It’s no surprise that the story is one of the most important parts of a role-playing game. That’s definitely one of the defining features of early RPGs — the simple graphics were relegated to the background, and the game was defined by a strong plot. Since it’s so important, here’s a guide to making the story fit the well-known RPG mold. One of the most important things to note is that the story doesn’t need to be complex to be good. Complexity is nice but if you can’t make it work it’ll just confuse your players. Your story’s quality will be determined by reinforcing the basics core elements of narrative design.
You should have a remarkable protagonist of some kind. Usually, for RPGs that'll be the player you’re controlling. Many times these characters will be strong-willed and independent, and they often change along with progression in the story. They’re distinct from goals, dreams, and desires. Remember, a good story always has to have a conflict. The usual case here is having some kind of great evil that only the protagonist can defeat. This doesn’t mean that you have to go about creating a cookie-cutter story though; be creative if you want to! Maybe this involves a betrayal of some kind or a self-conflict, but the point is that you don’t have to follow the same format every time to make a good story.
With all of this said it is critical that the story is actually immersive. An RPG with a story that you can’t believe in will fall flat in many places. Optimally you should be able to put yourself in the shoes of one or more characters and suspend reality to genuinely care about characters in the story. Obviously, many RPG stories are rooted in fictional worlds but you should feel as if you are the character rather than the person controlling the character. You can tell if this is working through the pronouns you use while playing. In a turn-based game, if you are referring to characters by “I” and “you” the game is probably immersive enough on a subconscious level as you’re eliminating the line between real people and fictional people.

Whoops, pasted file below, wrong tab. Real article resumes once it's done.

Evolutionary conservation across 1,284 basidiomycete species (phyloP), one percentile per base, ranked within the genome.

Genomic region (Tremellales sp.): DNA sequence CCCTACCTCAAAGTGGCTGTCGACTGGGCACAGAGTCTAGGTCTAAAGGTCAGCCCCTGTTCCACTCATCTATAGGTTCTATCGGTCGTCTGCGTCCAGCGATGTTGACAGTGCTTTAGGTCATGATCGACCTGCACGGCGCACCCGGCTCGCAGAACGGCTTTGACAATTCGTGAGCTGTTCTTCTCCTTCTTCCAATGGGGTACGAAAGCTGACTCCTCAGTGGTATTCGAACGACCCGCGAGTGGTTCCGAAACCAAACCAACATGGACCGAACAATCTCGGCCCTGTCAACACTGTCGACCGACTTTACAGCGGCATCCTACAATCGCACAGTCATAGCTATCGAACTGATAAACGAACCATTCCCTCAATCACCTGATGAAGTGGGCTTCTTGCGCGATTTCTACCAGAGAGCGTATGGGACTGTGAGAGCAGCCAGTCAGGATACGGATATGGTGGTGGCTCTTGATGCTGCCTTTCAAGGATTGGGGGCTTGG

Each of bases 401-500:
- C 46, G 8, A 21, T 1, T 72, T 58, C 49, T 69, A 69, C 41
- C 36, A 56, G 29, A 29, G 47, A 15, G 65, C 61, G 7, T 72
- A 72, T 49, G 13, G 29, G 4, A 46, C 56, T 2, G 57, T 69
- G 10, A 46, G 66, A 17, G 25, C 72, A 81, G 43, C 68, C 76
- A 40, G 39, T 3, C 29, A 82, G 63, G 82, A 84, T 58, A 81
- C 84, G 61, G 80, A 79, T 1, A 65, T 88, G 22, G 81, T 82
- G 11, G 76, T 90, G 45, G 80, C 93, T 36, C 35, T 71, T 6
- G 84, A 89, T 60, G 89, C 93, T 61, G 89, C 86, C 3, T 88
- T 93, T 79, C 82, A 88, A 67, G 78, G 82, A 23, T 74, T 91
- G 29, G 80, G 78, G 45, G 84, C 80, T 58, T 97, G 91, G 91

Important Takeaways: Every RPG relies on its story to be successful. Old-school RPGs were good because of their story and gameplay, not because of their graphical fidelity. A story doesn’t have to be complex to be good; if you can make it work go for it but a failed complex story will just leave players confused. The story should have a truly remarkable protagonist (one that has some kind of defining feature or characteristic that makes them unique) that adapts to the circumstances of the story and a conflict for the protagonist to combat. The conflict can be cookie-cutter “good versus evil” or it can be something more exotic like betrayal or self-conflict. Perhaps most important of all is that the story is immersive. You should be able to suspend reality and show genuine care for characters in the story. One way to test your immersion is to recall how you refer to characters in your head. If you’re referring to them by “I” and “you” it’s very likely that you’re immersed in the game’s world.